(Beacon) Lt. General William Boykin (retired) told TruNews Radio Tuesday that the U.S. economy of the United States “is just about the break” and collapse. And when the dam gives way, severe food shortages and pervasive violence throughout America will warrant, in his opinion, an executive declaration of martial law.
“I’ll be very honest with you; the situation in America could be such that martial law is actually warranted, and that situation in my view could occur if we had an economic collapse,” said Boykin, a former CIA Deputy Director of Special Activities.
“The dam is just about to break on our economy, and I think when it does, there’s going to be a major disruption of the distribution of food,” he added. “And I think what you’ll see particularly in the inner cities is you will see riots, civil unrest that ultimately might justify martial law.”
Though the U.S. is the world’s largest exporter of agriculture, in the case of a currency collapse, producers will withhold shipments to retailers and consumers unable to pay in a currency other than U.S. dollars. For a time, barter will take the place of currency for those living in rural areas, but for the majority of Americans living in cities and adjacent suburbs, food shortages can emerge within 24 hours.
“I think those people that are not in the major cities are going to be far better off, but it could actually justify martial law,” Boykin continued. “And I’m praying that we will not see that kind of collapse, we won’t see a disruption of the distribution of food in America. That’s probably the single biggest problem.”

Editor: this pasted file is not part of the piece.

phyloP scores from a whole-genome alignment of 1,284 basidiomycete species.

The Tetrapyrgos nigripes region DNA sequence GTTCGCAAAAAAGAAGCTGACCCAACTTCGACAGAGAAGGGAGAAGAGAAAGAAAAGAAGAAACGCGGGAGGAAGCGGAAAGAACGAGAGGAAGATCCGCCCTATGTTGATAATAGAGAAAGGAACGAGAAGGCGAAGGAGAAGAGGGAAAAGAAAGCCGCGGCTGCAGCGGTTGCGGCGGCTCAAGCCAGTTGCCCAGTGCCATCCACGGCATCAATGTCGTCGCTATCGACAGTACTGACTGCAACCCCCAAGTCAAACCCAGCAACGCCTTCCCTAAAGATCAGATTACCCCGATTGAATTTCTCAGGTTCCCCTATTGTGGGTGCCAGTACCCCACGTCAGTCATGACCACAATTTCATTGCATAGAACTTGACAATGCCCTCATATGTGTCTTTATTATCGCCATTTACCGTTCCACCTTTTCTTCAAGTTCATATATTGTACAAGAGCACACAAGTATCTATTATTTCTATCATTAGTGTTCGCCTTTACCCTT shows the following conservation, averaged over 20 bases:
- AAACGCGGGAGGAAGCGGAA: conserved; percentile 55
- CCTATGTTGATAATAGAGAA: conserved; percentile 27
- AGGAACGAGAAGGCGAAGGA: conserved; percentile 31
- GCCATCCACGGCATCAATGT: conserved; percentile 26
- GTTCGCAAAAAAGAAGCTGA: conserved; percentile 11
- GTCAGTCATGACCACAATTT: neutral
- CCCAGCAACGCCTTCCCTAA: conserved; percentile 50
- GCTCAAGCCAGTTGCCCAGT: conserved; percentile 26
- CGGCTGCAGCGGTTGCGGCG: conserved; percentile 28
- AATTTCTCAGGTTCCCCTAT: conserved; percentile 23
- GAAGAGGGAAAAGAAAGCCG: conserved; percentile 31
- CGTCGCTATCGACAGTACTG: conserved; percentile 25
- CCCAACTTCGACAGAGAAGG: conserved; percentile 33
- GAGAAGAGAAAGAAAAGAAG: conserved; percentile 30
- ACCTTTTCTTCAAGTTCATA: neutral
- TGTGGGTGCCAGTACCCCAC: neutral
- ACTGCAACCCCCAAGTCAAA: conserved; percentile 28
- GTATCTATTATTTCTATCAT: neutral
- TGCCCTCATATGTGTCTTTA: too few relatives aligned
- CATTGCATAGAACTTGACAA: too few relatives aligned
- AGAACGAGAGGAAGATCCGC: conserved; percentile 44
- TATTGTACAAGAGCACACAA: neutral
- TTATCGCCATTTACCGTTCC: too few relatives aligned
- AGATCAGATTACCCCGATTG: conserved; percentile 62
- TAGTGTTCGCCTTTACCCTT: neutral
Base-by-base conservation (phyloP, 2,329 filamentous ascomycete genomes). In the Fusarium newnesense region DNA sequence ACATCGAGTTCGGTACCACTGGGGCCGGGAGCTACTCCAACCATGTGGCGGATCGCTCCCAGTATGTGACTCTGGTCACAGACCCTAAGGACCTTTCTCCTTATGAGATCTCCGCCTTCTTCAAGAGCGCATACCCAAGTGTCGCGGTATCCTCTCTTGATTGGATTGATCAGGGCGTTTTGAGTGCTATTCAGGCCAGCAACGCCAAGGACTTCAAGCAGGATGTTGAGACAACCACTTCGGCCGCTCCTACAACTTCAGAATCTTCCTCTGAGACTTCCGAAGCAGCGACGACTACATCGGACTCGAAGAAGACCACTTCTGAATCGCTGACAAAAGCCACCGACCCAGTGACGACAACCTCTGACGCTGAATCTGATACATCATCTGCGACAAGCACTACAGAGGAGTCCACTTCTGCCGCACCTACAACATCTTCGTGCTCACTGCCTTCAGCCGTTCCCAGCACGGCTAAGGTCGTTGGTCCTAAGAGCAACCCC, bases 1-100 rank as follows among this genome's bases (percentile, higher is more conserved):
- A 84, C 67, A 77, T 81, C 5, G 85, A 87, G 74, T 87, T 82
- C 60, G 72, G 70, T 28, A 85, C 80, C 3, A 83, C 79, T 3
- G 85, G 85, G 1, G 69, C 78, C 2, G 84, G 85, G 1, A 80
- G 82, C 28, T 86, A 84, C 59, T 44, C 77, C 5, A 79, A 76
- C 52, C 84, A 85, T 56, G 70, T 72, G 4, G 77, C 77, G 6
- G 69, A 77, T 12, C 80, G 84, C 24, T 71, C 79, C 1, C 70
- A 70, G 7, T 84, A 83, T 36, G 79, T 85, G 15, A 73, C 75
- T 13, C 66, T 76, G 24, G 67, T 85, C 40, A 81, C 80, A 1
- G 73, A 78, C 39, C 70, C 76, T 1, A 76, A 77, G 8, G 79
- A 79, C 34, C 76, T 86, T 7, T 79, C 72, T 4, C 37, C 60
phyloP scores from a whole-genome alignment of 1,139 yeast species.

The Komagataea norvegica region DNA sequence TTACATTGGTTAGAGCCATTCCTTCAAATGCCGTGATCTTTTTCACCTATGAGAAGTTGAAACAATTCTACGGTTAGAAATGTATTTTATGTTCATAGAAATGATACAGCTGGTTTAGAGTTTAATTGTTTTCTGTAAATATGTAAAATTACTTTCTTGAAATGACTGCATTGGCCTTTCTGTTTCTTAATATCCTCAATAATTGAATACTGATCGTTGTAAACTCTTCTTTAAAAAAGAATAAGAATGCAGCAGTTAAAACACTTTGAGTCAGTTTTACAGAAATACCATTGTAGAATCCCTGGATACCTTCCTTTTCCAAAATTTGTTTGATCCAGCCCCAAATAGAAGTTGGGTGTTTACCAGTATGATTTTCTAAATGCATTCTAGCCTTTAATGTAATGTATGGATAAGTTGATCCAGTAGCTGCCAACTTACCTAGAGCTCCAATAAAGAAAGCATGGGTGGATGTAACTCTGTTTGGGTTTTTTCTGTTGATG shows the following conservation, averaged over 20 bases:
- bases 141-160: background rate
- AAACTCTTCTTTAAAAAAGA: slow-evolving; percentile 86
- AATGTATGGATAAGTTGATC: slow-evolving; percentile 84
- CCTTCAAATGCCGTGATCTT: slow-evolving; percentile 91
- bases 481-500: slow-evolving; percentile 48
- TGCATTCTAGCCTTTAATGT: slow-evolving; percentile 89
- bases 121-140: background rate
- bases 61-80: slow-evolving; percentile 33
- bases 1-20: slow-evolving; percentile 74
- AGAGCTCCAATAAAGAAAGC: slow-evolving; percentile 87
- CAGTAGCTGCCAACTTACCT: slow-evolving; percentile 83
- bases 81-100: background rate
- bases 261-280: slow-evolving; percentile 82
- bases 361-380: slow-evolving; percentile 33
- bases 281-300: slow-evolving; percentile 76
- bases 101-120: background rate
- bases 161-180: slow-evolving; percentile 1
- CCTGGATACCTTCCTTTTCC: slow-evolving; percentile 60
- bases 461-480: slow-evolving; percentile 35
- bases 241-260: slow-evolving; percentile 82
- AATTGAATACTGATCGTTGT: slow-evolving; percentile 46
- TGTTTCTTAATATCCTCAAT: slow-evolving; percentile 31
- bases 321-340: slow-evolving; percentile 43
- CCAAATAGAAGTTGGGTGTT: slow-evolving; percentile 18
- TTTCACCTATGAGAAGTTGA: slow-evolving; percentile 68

Recommendations by “prepper” organizations and a handful of governments (as in the case of Utah and some municipalities) to include storing enough nonperishable food to last a month to 90 days have become commonplace during the four-year-long economic recession, as the history of currency collapses throughout the world demonstrate that for a meaningful period of time food will not be available at grocery stores, food pantries and other collective emergency food supplies.
Recent examples of food shortages due to rapid currency devaluations include Argentina in 2002; Cuba, following the fall of the Soviet Union in 1989; and in Zimbabwe during its currency collapse of the late 2000s.
Although, the U.S. is not expected to match Zimbabwe in intensity and duration of inflation (89 sextillion percent in 2008), all nations undergo a period of profound dislocation of commerce during a currency devaluation, which may range from as little as several weeks to several months. At that time, food becomes the king of all commodities while government reestablishes a new workable currency to reestablish normal commerce once again.
“If people can eat, they can survive for some period of time while we get through the economic crisis and reestablish currency, and systems, and all that,” said Boykin. “But if they can’t eat, you know, they’re going to fight. And that’s my big concern.”
From his intelligence, as well as from numerous publicly-available anecdotal testimonies and leaked government documents, the U.S. military has been preparing with local law enforcement for a coming crisis. Boykin strongly advises the public to make preparations for the most likely scenario of a coming breakdown of the food distribution channels in America during a dollar collapse.
“For me, I have three months of food stored. I have a bunch of other essentials that I have stored in my home,” he said. “And my wife and I are preparing for this.
“Now a lot of people call us, you know, foolish, for that kind of attitude,” he added. “But I would tell you that I’m not going to be unprepared, and I think people should be prepared now for some disruption. You know this economic collapse is a very strong possibility. We need to get ready for it, and we need to be thinking through and developing plans for how we’re going to react to it.”
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